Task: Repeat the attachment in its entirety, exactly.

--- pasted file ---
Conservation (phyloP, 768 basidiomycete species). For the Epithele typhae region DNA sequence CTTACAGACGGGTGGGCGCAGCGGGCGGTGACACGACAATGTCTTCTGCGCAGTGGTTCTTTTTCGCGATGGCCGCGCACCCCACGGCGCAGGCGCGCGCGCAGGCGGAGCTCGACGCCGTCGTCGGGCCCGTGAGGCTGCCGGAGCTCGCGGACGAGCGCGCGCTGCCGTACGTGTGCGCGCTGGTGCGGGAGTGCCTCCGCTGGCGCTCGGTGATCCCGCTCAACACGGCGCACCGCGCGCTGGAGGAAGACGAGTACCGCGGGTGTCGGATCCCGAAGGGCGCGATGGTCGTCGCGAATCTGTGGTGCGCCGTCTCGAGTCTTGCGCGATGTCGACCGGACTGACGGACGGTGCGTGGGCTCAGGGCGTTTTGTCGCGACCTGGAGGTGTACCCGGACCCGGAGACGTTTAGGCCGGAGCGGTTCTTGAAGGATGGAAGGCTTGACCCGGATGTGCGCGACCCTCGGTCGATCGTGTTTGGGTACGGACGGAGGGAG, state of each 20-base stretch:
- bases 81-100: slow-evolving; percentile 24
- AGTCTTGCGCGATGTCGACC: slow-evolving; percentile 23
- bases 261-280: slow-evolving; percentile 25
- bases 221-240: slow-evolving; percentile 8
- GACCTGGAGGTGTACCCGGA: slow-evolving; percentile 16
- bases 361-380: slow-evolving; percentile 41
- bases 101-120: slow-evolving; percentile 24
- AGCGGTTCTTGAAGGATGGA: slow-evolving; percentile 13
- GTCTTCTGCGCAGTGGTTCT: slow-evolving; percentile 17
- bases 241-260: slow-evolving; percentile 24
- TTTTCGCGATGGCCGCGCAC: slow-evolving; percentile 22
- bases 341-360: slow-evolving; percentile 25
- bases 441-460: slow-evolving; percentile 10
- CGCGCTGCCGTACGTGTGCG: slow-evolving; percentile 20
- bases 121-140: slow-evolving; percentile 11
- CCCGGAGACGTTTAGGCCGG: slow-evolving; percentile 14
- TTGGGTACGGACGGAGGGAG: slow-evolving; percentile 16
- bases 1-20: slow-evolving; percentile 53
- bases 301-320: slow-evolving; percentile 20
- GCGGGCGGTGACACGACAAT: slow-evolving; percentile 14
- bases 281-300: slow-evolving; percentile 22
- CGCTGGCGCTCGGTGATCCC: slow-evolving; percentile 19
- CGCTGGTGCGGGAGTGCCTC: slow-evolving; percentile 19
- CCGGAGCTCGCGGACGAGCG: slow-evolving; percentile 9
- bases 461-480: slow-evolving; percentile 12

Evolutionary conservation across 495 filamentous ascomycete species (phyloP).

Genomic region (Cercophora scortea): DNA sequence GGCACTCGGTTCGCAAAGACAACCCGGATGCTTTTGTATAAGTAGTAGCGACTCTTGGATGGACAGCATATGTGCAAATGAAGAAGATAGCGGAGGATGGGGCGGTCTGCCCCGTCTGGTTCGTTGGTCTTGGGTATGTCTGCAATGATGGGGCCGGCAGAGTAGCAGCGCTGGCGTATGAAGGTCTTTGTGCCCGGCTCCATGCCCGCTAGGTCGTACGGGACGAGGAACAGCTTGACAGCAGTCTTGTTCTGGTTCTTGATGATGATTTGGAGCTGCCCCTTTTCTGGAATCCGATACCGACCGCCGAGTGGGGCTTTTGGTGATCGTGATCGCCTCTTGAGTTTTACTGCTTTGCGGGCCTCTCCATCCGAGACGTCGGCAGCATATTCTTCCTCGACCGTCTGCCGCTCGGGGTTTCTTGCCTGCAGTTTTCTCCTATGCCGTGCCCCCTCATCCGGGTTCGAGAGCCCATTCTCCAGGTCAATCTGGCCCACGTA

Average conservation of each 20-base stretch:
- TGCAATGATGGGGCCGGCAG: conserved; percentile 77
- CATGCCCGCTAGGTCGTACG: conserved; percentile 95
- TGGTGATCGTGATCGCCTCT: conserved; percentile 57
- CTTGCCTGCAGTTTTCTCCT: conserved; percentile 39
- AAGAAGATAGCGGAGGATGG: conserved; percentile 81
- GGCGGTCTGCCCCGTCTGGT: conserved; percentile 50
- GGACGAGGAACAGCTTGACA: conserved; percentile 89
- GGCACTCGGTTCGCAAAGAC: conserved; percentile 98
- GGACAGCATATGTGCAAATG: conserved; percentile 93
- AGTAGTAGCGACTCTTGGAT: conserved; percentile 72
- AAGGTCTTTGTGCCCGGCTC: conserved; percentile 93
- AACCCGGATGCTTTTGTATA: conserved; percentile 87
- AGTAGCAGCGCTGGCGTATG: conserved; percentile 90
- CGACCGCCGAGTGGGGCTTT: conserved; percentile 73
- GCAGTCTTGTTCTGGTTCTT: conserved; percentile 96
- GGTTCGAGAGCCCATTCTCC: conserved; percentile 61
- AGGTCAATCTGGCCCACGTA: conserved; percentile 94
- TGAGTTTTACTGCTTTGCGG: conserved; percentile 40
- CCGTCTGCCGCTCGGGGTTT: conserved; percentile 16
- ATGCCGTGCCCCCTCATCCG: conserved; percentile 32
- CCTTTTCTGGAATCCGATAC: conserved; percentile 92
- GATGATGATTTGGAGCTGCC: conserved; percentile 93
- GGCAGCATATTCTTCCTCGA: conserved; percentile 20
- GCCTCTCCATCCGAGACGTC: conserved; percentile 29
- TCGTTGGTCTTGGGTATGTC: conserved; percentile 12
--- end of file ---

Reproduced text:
Conservation (phyloP, 768 basidiomycete species). For the Epithele typhae region DNA sequence CTTACAGACGGGTGGGCGCAGCGGGCGGTGACACGACAATGTCTTCTGCGCAGTGGTTCTTTTTCGCGATGGCCGCGCACCCCACGGCGCAGGCGCGCGCGCAGGCGGAGCTCGACGCCGTCGTCGGGCCCGTGAGGCTGCCGGAGCTCGCGGACGAGCGCGCGCTGCCGTACGTGTGCGCGCTGGTGCGGGAGTGCCTCCGCTGGCGCTCGGTGATCCCGCTCAACACGGCGCACCGCGCGCTGGAGGAAGACGAGTACCGCGGGTGTCGGATCCCGAAGGGCGCGATGGTCGTCGCGAATCTGTGGTGCGCCGTCTCGAGTCTTGCGCGATGTCGACCGGACTGACGGACGGTGCGTGGGCTCAGGGCGTTTTGTCGCGACCTGGAGGTGTACCCGGACCCGGAGACGTTTAGGCCGGAGCGGTTCTTGAAGGATGGAAGGCTTGACCCGGATGTGCGCGACCCTCGGTCGATCGTGTTTGGGTACGGACGGAGGGAG, state of each 20-base stretch:
- bases 81-100: slow-evolving; percentile 24
- AGTCTTGCGCGATGTCGACC: slow-evolving; percentile 23
- bases 261-280: slow-evolving; percentile 25
- bases 221-240: slow-evolving; percentile 8
- GACCTGGAGGTGTACCCGGA: slow-evolving; percentile 16
- bases 361-380: slow-evolving; percentile 41
- bases 101-120: slow-evolving; percentile 24
- AGCGGTTCTTGAAGGATGGA: slow-evolving; percentile 13
- GTCTTCTGCGCAGTGGTTCT: slow-evolving; percentile 17
- bases 241-260: slow-evolving; percentile 24
- TTTTCGCGATGGCCGCGCAC: slow-evolving; percentile 22
- bases 341-360: slow-evolving; percentile 25
- bases 441-460: slow-evolving; percentile 10
- CGCGCTGCCGTACGTGTGCG: slow-evolving; percentile 20
- bases 121-140: slow-evolving; percentile 11
- CCCGGAGACGTTTAGGCCGG: slow-evolving; percentile 14
- TTGGGTACGGACGGAGGGAG: slow-evolving; percentile 16
- bases 1-20: slow-evolving; percentile 53
- bases 301-320: slow-evolving; percentile 20
- GCGGGCGGTGACACGACAAT: slow-evolving; percentile 14
- bases 281-300: slow-evolving; percentile 22
- CGCTGGCGCTCGGTGATCCC: slow-evolving; percentile 19
- CGCTGGTGCGGGAGTGCCTC: slow-evolving; percentile 19
- CCGGAGCTCGCGGACGAGCG: slow-evolving; percentile 9
- bases 461-480: slow-evolving; percentile 12

Evolutionary conservation across 495 filamentous ascomycete species (phyloP).

Genomic region (Cercophora scortea): DNA sequence GGCACTCGGTTCGCAAAGACAACCCGGATGCTTTTGTATAAGTAGTAGCGACTCTTGGATGGACAGCATATGTGCAAATGAAGAAGATAGCGGAGGATGGGGCGGTCTGCCCCGTCTGGTTCGTTGGTCTTGGGTATGTCTGCAATGATGGGGCCGGCAGAGTAGCAGCGCTGGCGTATGAAGGTCTTTGTGCCCGGCTCCATGCCCGCTAGGTCGTACGGGACGAGGAACAGCTTGACAGCAGTCTTGTTCTGGTTCTTGATGATGATTTGGAGCTGCCCCTTTTCTGGAATCCGATACCGACCGCCGAGTGGGGCTTTTGGTGATCGTGATCGCCTCTTGAGTTTTACTGCTTTGCGGGCCTCTCCATCCGAGACGTCGGCAGCATATTCTTCCTCGACCGTCTGCCGCTCGGGGTTTCTTGCCTGCAGTTTTCTCCTATGCCGTGCCCCCTCATCCGGGTTCGAGAGCCCATTCTCCAGGTCAATCTGGCCCACGTA

Average conservation of each 20-base stretch:
- TGCAATGATGGGGCCGGCAG: conserved; percentile 77
- CATGCCCGCTAGGTCGTACG: conserved; percentile 95
- TGGTGATCGTGATCGCCTCT: conserved; percentile 57
- CTTGCCTGCAGTTTTCTCCT: conserved; percentile 39
- AAGAAGATAGCGGAGGATGG: conserved; percentile 81
- GGCGGTCTGCCCCGTCTGGT: conserved; percentile 50
- GGACGAGGAACAGCTTGACA: conserved; percentile 89
- GGCACTCGGTTCGCAAAGAC: conserved; percentile 98
- GGACAGCATATGTGCAAATG: conserved; percentile 93
- AGTAGTAGCGACTCTTGGAT: conserved; percentile 72
- AAGGTCTTTGTGCCCGGCTC: conserved; percentile 93
- AACCCGGATGCTTTTGTATA: conserved; percentile 87
- AGTAGCAGCGCTGGCGTATG: conserved; percentile 90
- CGACCGCCGAGTGGGGCTTT: conserved; percentile 73
- GCAGTCTTGTTCTGGTTCTT: conserved; percentile 96
- GGTTCGAGAGCCCATTCTCC: conserved; percentile 61
- AGGTCAATCTGGCCCACGTA: conserved; percentile 94
- TGAGTTTTACTGCTTTGCGG: conserved; percentile 40
- CCGTCTGCCGCTCGGGGTTT: conserved; percentile 16
- ATGCCGTGCCCCCTCATCCG: conserved; percentile 32
- CCTTTTCTGGAATCCGATAC: conserved; percentile 92
- GATGATGATTTGGAGCTGCC: conserved; percentile 93
- GGCAGCATATTCTTCCTCGA: conserved; percentile 20
- GCCTCTCCATCCGAGACGTC: conserved; percentile 29
- TCGTTGGTCTTGGGTATGTC: conserved; percentile 12